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Should women celebrate Africa Day?

- Wits University

Reports state that 78% of global conflicts take place in Africa and women bear the brunt of exploitation under conditions of fragility, war and conflict.

Former president Thabo Mbeki says African women cannot fully participate in celebrations to mark Africa Day due to the violence against women and children on the continent.

Mbeki was speaking at a debate, themed: The rights of women in peace and security in Africa, and examined whether women in Africa should celebrate Africa Day?  African countries annually celebrate Africa Day on 25 May to reflect on the continent’s progress and development.

Armed conflicts are a constant feature in certain parts of the continent and reports state that 78% of global conflicts take place in Africa. In times of conflict, women bear the brunt of exploitation under conditions of fragility, war and conflict, poverty and underdevelopment, and abusive cultural practices.

Mbeki said that although both the African Union (AU) and its predecessor, the Organisation of African Unity  have extensive policies, charters and programmes to address gender issues, the implementation of these policies and charters remains poor.

Governments and peacekeeping organisations need to pay careful attention to the value system that governs peacekeeping forces deployed to areas in distress.

“I think the major challenge that all of us as Africans need to answer is:  How do we build these forces to implement these policies, which are very good, which specifically address the matter of women in peace and security?

“How do we build these forces that will ensure the implementation of this so that women of Africa should not just celebrate Africa Day for the policies but should celebrate because of the outcomes of those policies.”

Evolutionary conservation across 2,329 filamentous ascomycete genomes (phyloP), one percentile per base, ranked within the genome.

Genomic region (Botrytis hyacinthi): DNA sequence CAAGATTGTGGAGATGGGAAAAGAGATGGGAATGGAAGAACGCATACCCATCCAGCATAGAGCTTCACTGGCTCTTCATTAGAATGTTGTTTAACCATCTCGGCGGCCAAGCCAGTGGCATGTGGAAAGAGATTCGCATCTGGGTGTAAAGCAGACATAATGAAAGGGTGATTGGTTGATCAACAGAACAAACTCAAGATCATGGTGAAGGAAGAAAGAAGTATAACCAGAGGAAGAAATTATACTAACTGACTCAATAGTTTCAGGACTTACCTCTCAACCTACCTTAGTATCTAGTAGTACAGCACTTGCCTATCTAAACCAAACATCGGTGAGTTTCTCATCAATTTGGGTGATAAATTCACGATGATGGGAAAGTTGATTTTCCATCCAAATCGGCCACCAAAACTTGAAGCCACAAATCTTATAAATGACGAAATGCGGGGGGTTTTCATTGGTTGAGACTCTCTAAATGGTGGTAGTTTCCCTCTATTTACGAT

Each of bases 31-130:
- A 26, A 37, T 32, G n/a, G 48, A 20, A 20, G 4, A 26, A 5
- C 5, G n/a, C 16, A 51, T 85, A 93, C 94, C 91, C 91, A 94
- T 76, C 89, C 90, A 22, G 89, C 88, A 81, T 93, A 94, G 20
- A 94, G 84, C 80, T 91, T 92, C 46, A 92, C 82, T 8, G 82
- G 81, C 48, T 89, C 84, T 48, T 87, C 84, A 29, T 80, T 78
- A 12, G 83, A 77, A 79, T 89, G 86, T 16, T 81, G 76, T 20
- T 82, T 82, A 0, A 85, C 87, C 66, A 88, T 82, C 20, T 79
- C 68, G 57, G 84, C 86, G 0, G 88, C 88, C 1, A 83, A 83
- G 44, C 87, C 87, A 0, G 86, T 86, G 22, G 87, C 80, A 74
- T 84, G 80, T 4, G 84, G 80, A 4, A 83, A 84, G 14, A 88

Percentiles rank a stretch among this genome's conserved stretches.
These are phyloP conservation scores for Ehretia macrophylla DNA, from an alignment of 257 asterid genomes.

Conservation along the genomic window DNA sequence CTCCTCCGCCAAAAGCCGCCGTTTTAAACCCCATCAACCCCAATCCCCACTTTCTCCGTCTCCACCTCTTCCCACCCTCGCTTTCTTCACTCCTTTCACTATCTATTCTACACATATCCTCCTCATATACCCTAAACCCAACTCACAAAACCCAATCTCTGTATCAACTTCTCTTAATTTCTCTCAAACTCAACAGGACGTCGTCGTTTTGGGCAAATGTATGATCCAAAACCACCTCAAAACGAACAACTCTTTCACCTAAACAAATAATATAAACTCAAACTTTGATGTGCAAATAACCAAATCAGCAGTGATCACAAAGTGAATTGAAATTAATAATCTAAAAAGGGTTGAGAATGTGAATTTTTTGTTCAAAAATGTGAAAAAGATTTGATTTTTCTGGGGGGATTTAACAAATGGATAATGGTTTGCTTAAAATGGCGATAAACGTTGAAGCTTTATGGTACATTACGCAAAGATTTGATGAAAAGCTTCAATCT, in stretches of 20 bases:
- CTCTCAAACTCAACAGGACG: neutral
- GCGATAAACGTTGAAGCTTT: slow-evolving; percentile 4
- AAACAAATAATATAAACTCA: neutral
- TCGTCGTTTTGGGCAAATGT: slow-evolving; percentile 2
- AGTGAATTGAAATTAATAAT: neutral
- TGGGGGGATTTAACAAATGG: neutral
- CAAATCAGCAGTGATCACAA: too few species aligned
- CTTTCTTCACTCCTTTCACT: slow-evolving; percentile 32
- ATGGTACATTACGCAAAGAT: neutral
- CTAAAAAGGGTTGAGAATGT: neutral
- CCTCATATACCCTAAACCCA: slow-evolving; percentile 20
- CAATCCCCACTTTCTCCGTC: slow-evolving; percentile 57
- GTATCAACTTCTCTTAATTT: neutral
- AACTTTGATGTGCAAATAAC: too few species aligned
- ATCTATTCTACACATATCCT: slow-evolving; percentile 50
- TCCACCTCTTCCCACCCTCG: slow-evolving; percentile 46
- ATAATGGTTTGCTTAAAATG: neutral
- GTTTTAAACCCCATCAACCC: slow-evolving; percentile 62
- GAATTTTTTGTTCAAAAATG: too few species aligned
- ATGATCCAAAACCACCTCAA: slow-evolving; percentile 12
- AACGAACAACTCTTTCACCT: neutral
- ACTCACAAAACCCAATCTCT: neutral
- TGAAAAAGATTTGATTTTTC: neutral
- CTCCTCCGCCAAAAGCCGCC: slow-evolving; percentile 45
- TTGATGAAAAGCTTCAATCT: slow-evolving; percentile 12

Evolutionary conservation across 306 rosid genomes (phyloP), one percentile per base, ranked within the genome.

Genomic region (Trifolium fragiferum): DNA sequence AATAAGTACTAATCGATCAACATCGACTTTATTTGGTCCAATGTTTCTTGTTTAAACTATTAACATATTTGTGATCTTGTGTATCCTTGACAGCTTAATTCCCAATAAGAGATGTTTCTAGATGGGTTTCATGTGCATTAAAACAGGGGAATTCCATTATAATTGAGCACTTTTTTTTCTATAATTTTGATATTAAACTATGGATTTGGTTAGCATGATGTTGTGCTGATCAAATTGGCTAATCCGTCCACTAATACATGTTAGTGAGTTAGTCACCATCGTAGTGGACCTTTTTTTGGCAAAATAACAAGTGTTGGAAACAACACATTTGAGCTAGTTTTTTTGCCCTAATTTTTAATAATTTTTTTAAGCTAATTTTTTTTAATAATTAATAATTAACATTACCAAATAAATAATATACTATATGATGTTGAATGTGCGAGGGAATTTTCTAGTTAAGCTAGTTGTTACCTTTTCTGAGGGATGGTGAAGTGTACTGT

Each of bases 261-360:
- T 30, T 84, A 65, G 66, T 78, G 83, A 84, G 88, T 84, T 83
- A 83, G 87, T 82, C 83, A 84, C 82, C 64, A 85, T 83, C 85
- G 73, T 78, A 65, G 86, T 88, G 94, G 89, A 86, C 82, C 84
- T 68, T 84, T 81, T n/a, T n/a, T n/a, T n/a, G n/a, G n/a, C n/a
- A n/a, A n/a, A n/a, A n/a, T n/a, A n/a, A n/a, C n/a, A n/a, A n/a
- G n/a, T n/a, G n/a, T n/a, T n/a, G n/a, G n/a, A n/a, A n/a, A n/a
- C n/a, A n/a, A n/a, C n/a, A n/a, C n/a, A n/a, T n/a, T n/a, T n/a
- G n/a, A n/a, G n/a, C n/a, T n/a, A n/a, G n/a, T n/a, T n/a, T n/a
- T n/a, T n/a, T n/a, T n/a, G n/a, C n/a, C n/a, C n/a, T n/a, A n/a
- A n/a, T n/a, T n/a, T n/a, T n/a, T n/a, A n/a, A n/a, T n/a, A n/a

Mbeki was part of a four-member panel consisting of Judge Barnet Afako, Legal Advisor to the AU High Level Panel on Sudan; Dr Angelina Kithathu-Kiwekete, Wits School of Governance (WSG); and Emmanuelle Mukendi, a lawyer and activist from the Democractic Republic of the Conco (DRC) with an interest in military judiciary law and currently a PhD-candidate at the WSG. The discussion was facilitated by Dr Darlene Miller, Senior Lecturer at the WSG. View speaker profiles.

Mukendi said that there is a link between armed conflict and the status of women.

The eastern region of the DRC currently has over 70 conflicts raging and not so long ago, Kinshasa was named the rape capital of the world.

“In a state of such insecurity women live in extreme fear and the conditions make it difficult for them to engage in economic activities or any form of development,” Mukendi said.

Kithathu-Kiwete, who works to provide strategic linkages between vulnerable women in communities, policy and development processes, condemned the “business of peacekeeping” that are informed by selfish political and economic interests.

Reflecting on the efforts of women to bring peace to the continent, Kithathu-Kiwete said women across the continent are active in peacekeeping but their role is often marginalised.

Their power to mobilise and speak in one voice is underscored by the Women’s Peace Train that left Uganda on 16 August 2002 for Johannesburg, she said.

The train arrived in Johannesburg on 26 August 2002, carrying a peace torch from women of the Great Lakes Region, women of Africa, demanding a peaceful and healthy continent.

“The objective of the peace train was to pass a strong message against war and conflict,” Kithathu-Kiwete said.

She urged African leaders to redirect resources earmarked for military spending to be channelled towards infrastructure development and “upscaling the successes of the informal sector such as cross-border trading and artisan mining so that the African woman in the different spaces that she occupies shall not be seen as a victim but as a valuable stakeholder in society”.

The debate was hosted by the Wits School of Governance that houses the newly announced African Centre for Conflict Management, a partnership between the University and the Thabo Mbeki Foundation.

In his brief remarks to the audience, Wits Vice-Chancellor and Principal, Professor Adam Habib, said the theme of peace and security is of importance to the continent. 

The discussion reflects the recognition that the future of South Africa and that of Wits University is tied inextricably to the future of the African continent.  

Habib praised Mbeki for his role in bringing stability on the continent.

Under the leadership of Mbeki, conflict on the continent declined by two-thirds between 1992 and 2007 and “six of the top 10 fastest growing economies in the world were in Africa”, said Habib.

“This was effectively a product of a leadership and strategic engagement that rethought and restructured the institutional architecture of the African continent; (a leadership) that attracted investment onto the continent and brought down conflict and began to create and enable the revitalisation and the renaissance of this continent.”

Universities have a role to play in promoting peace and stability by leveraging their capacity and knowledge, Habib added.

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